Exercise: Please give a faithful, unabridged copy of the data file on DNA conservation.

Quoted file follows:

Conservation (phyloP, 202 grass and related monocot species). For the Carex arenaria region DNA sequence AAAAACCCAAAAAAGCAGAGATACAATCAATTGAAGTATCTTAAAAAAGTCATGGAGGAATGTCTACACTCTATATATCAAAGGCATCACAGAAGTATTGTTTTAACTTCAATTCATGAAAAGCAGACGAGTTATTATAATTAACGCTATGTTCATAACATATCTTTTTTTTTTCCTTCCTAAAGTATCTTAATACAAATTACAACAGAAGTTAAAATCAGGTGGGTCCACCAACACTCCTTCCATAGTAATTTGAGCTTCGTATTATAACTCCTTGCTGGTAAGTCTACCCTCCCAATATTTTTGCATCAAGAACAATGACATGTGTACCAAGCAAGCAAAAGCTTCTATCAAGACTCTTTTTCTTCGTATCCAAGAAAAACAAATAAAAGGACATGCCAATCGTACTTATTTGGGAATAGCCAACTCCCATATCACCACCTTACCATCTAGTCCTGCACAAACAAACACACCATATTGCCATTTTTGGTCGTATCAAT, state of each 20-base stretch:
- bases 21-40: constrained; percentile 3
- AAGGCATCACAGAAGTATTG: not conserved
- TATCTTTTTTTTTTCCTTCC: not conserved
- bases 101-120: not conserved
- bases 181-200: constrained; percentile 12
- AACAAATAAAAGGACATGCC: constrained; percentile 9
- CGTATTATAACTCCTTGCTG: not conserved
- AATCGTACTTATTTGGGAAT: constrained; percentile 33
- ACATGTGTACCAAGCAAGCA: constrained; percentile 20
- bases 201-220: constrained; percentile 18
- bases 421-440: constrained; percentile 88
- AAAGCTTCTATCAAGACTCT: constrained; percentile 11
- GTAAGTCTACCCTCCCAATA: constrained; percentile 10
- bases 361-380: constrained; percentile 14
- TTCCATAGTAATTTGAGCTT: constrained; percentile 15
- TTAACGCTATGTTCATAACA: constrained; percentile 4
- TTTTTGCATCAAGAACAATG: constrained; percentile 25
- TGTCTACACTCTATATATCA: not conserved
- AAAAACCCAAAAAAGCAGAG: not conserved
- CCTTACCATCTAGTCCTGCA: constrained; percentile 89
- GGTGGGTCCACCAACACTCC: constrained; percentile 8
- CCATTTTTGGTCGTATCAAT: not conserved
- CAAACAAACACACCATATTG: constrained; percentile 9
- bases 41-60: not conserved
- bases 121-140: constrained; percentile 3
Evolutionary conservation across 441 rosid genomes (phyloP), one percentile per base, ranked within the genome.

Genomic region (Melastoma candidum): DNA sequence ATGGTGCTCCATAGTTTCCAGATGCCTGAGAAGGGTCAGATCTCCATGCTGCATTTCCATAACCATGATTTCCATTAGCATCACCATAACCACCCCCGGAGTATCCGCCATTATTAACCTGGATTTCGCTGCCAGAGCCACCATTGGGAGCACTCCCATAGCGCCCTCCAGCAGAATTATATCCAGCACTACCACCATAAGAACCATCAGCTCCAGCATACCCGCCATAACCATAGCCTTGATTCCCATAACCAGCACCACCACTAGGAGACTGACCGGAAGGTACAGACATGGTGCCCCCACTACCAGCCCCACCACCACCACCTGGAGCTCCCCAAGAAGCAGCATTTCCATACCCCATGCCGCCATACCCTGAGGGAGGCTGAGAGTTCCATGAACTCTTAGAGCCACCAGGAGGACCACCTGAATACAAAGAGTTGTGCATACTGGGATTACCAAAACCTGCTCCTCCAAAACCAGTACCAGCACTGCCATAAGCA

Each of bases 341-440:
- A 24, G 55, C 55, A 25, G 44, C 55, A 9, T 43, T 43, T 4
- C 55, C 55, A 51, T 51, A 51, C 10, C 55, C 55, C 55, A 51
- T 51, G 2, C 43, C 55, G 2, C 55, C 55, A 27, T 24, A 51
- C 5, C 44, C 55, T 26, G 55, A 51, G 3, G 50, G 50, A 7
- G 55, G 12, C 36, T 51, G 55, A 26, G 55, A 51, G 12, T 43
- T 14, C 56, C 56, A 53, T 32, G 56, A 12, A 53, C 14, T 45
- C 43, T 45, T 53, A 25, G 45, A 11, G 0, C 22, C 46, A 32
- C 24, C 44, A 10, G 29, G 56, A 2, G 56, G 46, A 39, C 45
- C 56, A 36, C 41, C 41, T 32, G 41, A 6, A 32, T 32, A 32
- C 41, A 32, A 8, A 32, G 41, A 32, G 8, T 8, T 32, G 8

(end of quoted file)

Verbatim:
Conservation (phyloP, 202 grass and related monocot species). For the Carex arenaria region DNA sequence AAAAACCCAAAAAAGCAGAGATACAATCAATTGAAGTATCTTAAAAAAGTCATGGAGGAATGTCTACACTCTATATATCAAAGGCATCACAGAAGTATTGTTTTAACTTCAATTCATGAAAAGCAGACGAGTTATTATAATTAACGCTATGTTCATAACATATCTTTTTTTTTTCCTTCCTAAAGTATCTTAATACAAATTACAACAGAAGTTAAAATCAGGTGGGTCCACCAACACTCCTTCCATAGTAATTTGAGCTTCGTATTATAACTCCTTGCTGGTAAGTCTACCCTCCCAATATTTTTGCATCAAGAACAATGACATGTGTACCAAGCAAGCAAAAGCTTCTATCAAGACTCTTTTTCTTCGTATCCAAGAAAAACAAATAAAAGGACATGCCAATCGTACTTATTTGGGAATAGCCAACTCCCATATCACCACCTTACCATCTAGTCCTGCACAAACAAACACACCATATTGCCATTTTTGGTCGTATCAAT, state of each 20-base stretch:
- bases 21-40: constrained; percentile 3
- AAGGCATCACAGAAGTATTG: not conserved
- TATCTTTTTTTTTTCCTTCC: not conserved
- bases 101-120: not conserved
- bases 181-200: constrained; percentile 12
- AACAAATAAAAGGACATGCC: constrained; percentile 9
- CGTATTATAACTCCTTGCTG: not conserved
- AATCGTACTTATTTGGGAAT: constrained; percentile 33
- ACATGTGTACCAAGCAAGCA: constrained; percentile 20
- bases 201-220: constrained; percentile 18
- bases 421-440: constrained; percentile 88
- AAAGCTTCTATCAAGACTCT: constrained; percentile 11
- GTAAGTCTACCCTCCCAATA: constrained; percentile 10
- bases 361-380: constrained; percentile 14
- TTCCATAGTAATTTGAGCTT: constrained; percentile 15
- TTAACGCTATGTTCATAACA: constrained; percentile 4
- TTTTTGCATCAAGAACAATG: constrained; percentile 25
- TGTCTACACTCTATATATCA: not conserved
- AAAAACCCAAAAAAGCAGAG: not conserved
- CCTTACCATCTAGTCCTGCA: constrained; percentile 89
- GGTGGGTCCACCAACACTCC: constrained; percentile 8
- CCATTTTTGGTCGTATCAAT: not conserved
- CAAACAAACACACCATATTG: constrained; percentile 9
- bases 41-60: not conserved
- bases 121-140: constrained; percentile 3
Evolutionary conservation across 441 rosid genomes (phyloP), one percentile per base, ranked within the genome.

Genomic region (Melastoma candidum): DNA sequence ATGGTGCTCCATAGTTTCCAGATGCCTGAGAAGGGTCAGATCTCCATGCTGCATTTCCATAACCATGATTTCCATTAGCATCACCATAACCACCCCCGGAGTATCCGCCATTATTAACCTGGATTTCGCTGCCAGAGCCACCATTGGGAGCACTCCCATAGCGCCCTCCAGCAGAATTATATCCAGCACTACCACCATAAGAACCATCAGCTCCAGCATACCCGCCATAACCATAGCCTTGATTCCCATAACCAGCACCACCACTAGGAGACTGACCGGAAGGTACAGACATGGTGCCCCCACTACCAGCCCCACCACCACCACCTGGAGCTCCCCAAGAAGCAGCATTTCCATACCCCATGCCGCCATACCCTGAGGGAGGCTGAGAGTTCCATGAACTCTTAGAGCCACCAGGAGGACCACCTGAATACAAAGAGTTGTGCATACTGGGATTACCAAAACCTGCTCCTCCAAAACCAGTACCAGCACTGCCATAAGCA

Each of bases 341-440:
- A 24, G 55, C 55, A 25, G 44, C 55, A 9, T 43, T 43, T 4
- C 55, C 55, A 51, T 51, A 51, C 10, C 55, C 55, C 55, A 51
- T 51, G 2, C 43, C 55, G 2, C 55, C 55, A 27, T 24, A 51
- C 5, C 44, C 55, T 26, G 55, A 51, G 3, G 50, G 50, A 7
- G 55, G 12, C 36, T 51, G 55, A 26, G 55, A 51, G 12, T 43
- T 14, C 56, C 56, A 53, T 32, G 56, A 12, A 53, C 14, T 45
- C 43, T 45, T 53, A 25, G 45, A 11, G 0, C 22, C 46, A 32
- C 24, C 44, A 10, G 29, G 56, A 2, G 56, G 46, A 39, C 45
- C 56, A 36, C 41, C 41, T 32, G 41, A 6, A 32, T 32, A 32
- C 41, A 32, A 8, A 32, G 41, A 32, G 8, T 8, T 32, G 8